Merriman becoming bright light for Terps

College football: Sophomore Shawne Merriman is earning a reputation as one of Maryland's hardest hitters.

October 03, 2003|By Kevin Van Valkenburg | Kevin Van Valkenburg,SUN STAFF

COLLEGE PARK - On Shawne Merriman's right arm, in blue ink, there is a tattoo of a light switch. A hand, with a single extended finger, has just flipped the switch to read: Off.

Lights out, the tattoo reads, in perfect cursive script.

Call it the rare example of body art imitating life.

"Kids in high school used to tell me that's what I did, is knock people's lights out," said Merriman, who was a domminant player at Frederick Douglass High School in Upper Marlboro. "Since the hurricane knocked everyone's lights off, I've been getting jokes left and right. It's been pretty funny."

The tattoo, however, tells only a slice of the story. If all Merriman did was specialize in violent collisions, it would be enough. But these days, the 6-foot-3, 245-pound sophomore is everywhere, running down quarterbacks from behind, covering wide receivers, firing up his teammates, and yes, blacking out opposing ball carriers.

"He's really a heck of a kid," said Maryland coach Ralph Friedgen. "He's growing every day as a football player. As good as he is, he hasn't even come near his potential yet."

He's been showing flashes of that potential lately, however. For the season, he's made 24 tackles and recorded three sacks. Against Eastern Michigan, Merriman played a game Friedgen called "one of his best," harassing Eagles quarterback Chinedu Okoro into bad throws, and then chasing him down from behind when Okoro tried to tuck the ball and run.

On one play, Merriman started to rush the passer, only to see the ball sail over his head into the arms of a wide receiver. In a blur, Merriman stopped, planted, then went tearing back upfield to make the tackle. The result for Eastern Michigan: a 1-yard loss.

"He has the potential to be as good as he wants to be," said Terps defensive coordinator Gary Blackney. "He's not a guy who just talks the talk, he also walks the walk."

Make no mistake, Merriman likes to talk the talk. But occasionally that raw energy will get him in trouble, as it did his freshman year against Georgia Tech. Maryland had a big second-half lead when Merriman unloaded on a Yellow Jackets running back, leaving him crumpled on the turf. Standing over him, Merriman pointed to the tattoo on his arm and smiled. Friedgen, to put it lightly, was not happy.

"I try to tell people that if I get my hands on [game tapes from when I was young], I can show you the same type of player," Merriman said. "I was just smaller then."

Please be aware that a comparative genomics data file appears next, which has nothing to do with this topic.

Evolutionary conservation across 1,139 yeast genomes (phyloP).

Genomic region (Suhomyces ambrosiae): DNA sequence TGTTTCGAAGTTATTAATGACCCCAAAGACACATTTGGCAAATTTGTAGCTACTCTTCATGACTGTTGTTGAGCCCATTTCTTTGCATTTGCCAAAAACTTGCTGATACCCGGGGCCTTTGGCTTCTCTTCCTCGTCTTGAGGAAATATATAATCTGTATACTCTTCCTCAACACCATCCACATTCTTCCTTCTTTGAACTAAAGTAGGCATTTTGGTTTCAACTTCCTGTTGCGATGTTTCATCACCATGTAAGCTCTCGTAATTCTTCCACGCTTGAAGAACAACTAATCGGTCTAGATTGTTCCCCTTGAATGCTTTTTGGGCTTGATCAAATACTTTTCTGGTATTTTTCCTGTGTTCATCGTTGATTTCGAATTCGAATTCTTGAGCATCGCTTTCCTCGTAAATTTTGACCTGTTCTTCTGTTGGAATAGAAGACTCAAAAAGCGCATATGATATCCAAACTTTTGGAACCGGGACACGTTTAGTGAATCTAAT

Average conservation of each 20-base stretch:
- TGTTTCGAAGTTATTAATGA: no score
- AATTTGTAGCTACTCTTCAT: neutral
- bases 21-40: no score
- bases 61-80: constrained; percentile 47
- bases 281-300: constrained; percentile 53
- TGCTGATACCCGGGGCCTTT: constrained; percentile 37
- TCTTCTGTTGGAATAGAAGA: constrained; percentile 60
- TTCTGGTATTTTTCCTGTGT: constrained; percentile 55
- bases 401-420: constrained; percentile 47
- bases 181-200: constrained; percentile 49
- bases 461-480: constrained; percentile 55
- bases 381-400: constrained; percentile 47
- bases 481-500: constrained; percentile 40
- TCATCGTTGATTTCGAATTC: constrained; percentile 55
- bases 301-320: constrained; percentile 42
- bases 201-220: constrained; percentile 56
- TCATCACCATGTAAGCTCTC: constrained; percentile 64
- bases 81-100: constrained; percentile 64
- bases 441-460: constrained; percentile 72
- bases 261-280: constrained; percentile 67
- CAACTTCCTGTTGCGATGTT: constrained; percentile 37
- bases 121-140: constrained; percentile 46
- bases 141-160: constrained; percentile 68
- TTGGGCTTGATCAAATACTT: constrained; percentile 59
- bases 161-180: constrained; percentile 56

Even though Merriman weighed all of 170 pounds at one point in high school, Maryland's coaching staff had a pretty good hunch Merriman could achieve greatness. When he showed up at the Terps' football camp as a junior, and proceeded to run past, over and through just about everyone there, the only question that remained was what position he would play.

"It was love at first sight," Friedgen said.

Friedgen was even more in awe when Merriman put on 50 pounds by the time he got to Maryland. Merriman wanted to play middle linebacker, but E.J. Henderson, an All-American, was already there. The Terps needed him on the field right away. Before long, he was splitting time at the Terps "Leo" position, where a player is required to be hybrid of defensive end and linebacker.

"It's so hard to find [someone who can play that position]," Friedgen said. "It's essentially a defensive end, but we do so much zone blitzing that he drops into pass coverage a lot. You've got to find a guy who's strong enough to take on a 300-pound offensive tackle and stop the run, and yet be able to cover a back out of the backfield or sometimes a wide receiver. ... Shawne could play other places, but I think he's going to be a dominant player at that position."

This was supposed to be the year Merriman turned all that potential into results, but he suffered torn cartilage in his left knee during the preseason, which hobbled him a bit during the first two weeks. Merriman still rotates series with senior Jamal Cochran, but the Terps almost always send Merriman in on passing downs.

"Right now, I feel like I can have a great game [one week], and then have just a good game the next," Merriman said. "I don't really have too many bad games where I make a whole lot of mistakes, but if you want to be a great player you have to come out and prove you're great every week."

Even on a bad knee, Merriman still managed to drop a few jaws in Maryland's first game this season, laying a violent hit on Northern Illinois running back Michael Turner. Just reliving the collision makes Merriman smile. Turner was fighting for extra yards and got his feet tangled up, and Merriman came flying in and turned the lights out.

"I love that feeling, just knowing that the player in front of you can't do anything to stop you," he said. "He knows he's going to get it and can't do anything about it. It's just great."

Next for Terps

Matchup: Clemson (3-1, 1-0) vs. Maryland (3-2, 0-1)

Site: Byrd Stadium, College Park

When: Tomorrow, 3:30 p.m.

TV/Radio: Chs. 2, 7/WBAL (1090 AM)

Line: Maryland by 7 1/2

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